Even the Fed is worried about the "Goldilocks" market

Smell that? It's euphoria in the air. 

US equities surged higher on Tuesday, posting their best one-day gain since September despite a ballistic missile launch by North Korea and an apparent breakdown in bipartisan budget talks. Bank stocks rallied sharply, thanks to the GOP's tax overhaul getting through the Senate Budget Committee -- clearing the way for a vote by the whole chamber later this week.

Also adding to sentiment was a comfortable reception to Federal Reserve Governor Jerome Powell's confirmation hearing in his bid to become the next Fed chairman. As a result, the Dow Jones industrials index is closing in on the 24,000 level, just a month after crossing the 23,000 threshold, in what has been one of the most persistent, volatility-free uptrends in history.

But now, even the Fed is adding its voice to the chorus of Wall Street analysts worried the market has gone too far and is ripe of a nasty turnaround. In the minutes of its latest policy meeting, Fed officials expressed concerns about market "imbalances" and the possibility of a "sharp reversal" in prices.

In a recent note to clients, Morgan Stanley (MS) analysts warned that heading into the new year, "markets seem very late cycle, and valuations look extremely rich." They anticipate trouble will start to materialize in the credit markets, which typically sniff out a rise in default rates one year ahead of time. 

Goldman Sachs (GS) warned that the "goldilocks" conditions that have fueled the market's rise -- complacency fueled by low volatility and central bank largesse -- are unlikely to continue into 2018.

Consider this: If stocks finish November near current levels, it will represent the 13th consecutive monthly gain on a total return basis. That hasn't happened in the 90 years of tracking this data.

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Given this and the approach of another Fed rate hike in December, it's not surprising that the CBOE Volatility Index -- known as Wall Street's "fear gauge" -- has been creeping higher lately (shown in the upper pane of the chart above, vs. the S&P 500 in the lower pane). That's a sign hedgers are moving into downside protection in case Congress can't deliver major policy victories on taxes and the budget on such a tight timetable.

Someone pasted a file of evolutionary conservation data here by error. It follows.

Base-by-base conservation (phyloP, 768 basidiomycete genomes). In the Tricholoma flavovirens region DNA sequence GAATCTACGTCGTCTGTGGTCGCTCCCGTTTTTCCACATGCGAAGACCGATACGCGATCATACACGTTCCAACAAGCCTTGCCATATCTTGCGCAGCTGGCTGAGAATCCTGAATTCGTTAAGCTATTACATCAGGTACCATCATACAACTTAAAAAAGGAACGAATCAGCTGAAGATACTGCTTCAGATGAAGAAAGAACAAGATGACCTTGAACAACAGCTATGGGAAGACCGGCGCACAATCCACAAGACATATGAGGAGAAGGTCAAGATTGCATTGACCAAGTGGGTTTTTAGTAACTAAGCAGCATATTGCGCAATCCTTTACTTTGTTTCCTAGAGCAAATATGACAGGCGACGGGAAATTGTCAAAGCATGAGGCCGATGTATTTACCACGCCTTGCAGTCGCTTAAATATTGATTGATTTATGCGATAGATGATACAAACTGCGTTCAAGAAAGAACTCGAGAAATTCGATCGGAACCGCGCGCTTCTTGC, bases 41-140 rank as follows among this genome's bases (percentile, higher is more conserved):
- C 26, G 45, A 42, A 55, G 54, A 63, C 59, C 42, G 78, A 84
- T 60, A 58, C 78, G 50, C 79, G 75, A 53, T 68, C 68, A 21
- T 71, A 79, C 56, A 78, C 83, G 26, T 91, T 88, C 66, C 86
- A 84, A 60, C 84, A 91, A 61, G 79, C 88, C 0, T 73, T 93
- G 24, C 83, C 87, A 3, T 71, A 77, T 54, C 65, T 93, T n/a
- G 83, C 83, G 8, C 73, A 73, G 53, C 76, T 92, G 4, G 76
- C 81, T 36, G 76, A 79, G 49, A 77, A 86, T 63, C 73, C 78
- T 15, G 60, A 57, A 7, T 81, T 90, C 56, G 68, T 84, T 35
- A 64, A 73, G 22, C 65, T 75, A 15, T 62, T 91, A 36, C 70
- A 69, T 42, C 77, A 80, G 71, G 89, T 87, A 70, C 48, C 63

But the bears might have a wait until the calendar actually flips to 2018 for the carnage to start.

The folks at Almanac Trader noted that since 1987, the S&P 500 has logged post-Thanksgiving gains in 22 out of 30 years through New Year's Day.

Jason Goepfert at SentimenTrader pointed out conflicting signals between narrow market breadth and positive seasonality and momentum signals. The lack of volatility has been an anomaly as well, with stocks powering through the normally turbulent months of September and October like they weren't there.

There has also been a recent upward surge in Goepfert's "Smart Money Confidence" indicator, something that has presaged further gains during this bull market: The S&P 500 was higher a month later 70 percent of the time by an average of just under 1 percent.

But troublesome signs remain.

This is one of the longest and most expensive bull markets ever. A growing number of stocks are pushing to new lows -- setting off a cluster of ominous-sounding technical patterns including "Hindenburg Omens" and "Titanic Syndromes." Consumer confidence is off the charts high, and financial conditions are pushing to new levels of easiness (something the Fed isn't happy about). And cash levels are low.

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Just check out the chart from Citigroup (C) (above), which shows the level of complacency or persistent strength, depending on your bent, illustrating the number of consecutive days the VIX has been below 10.

There's no other way to say this: The Fed's easy money has created a monster. And now, the central bank is starting to fear it. 

  • Anthony Mirhaydari

    Anthony Mirhaydari is founder of the Edge , an investment advisory newsletter, and Edge Pro, options newsletter. Previously, he was a markets columnist for MSN Money; a senior research analyst with Markman Capital Insight, a money management firm; and an analyst with Moss Adams focusing on the financial services industry.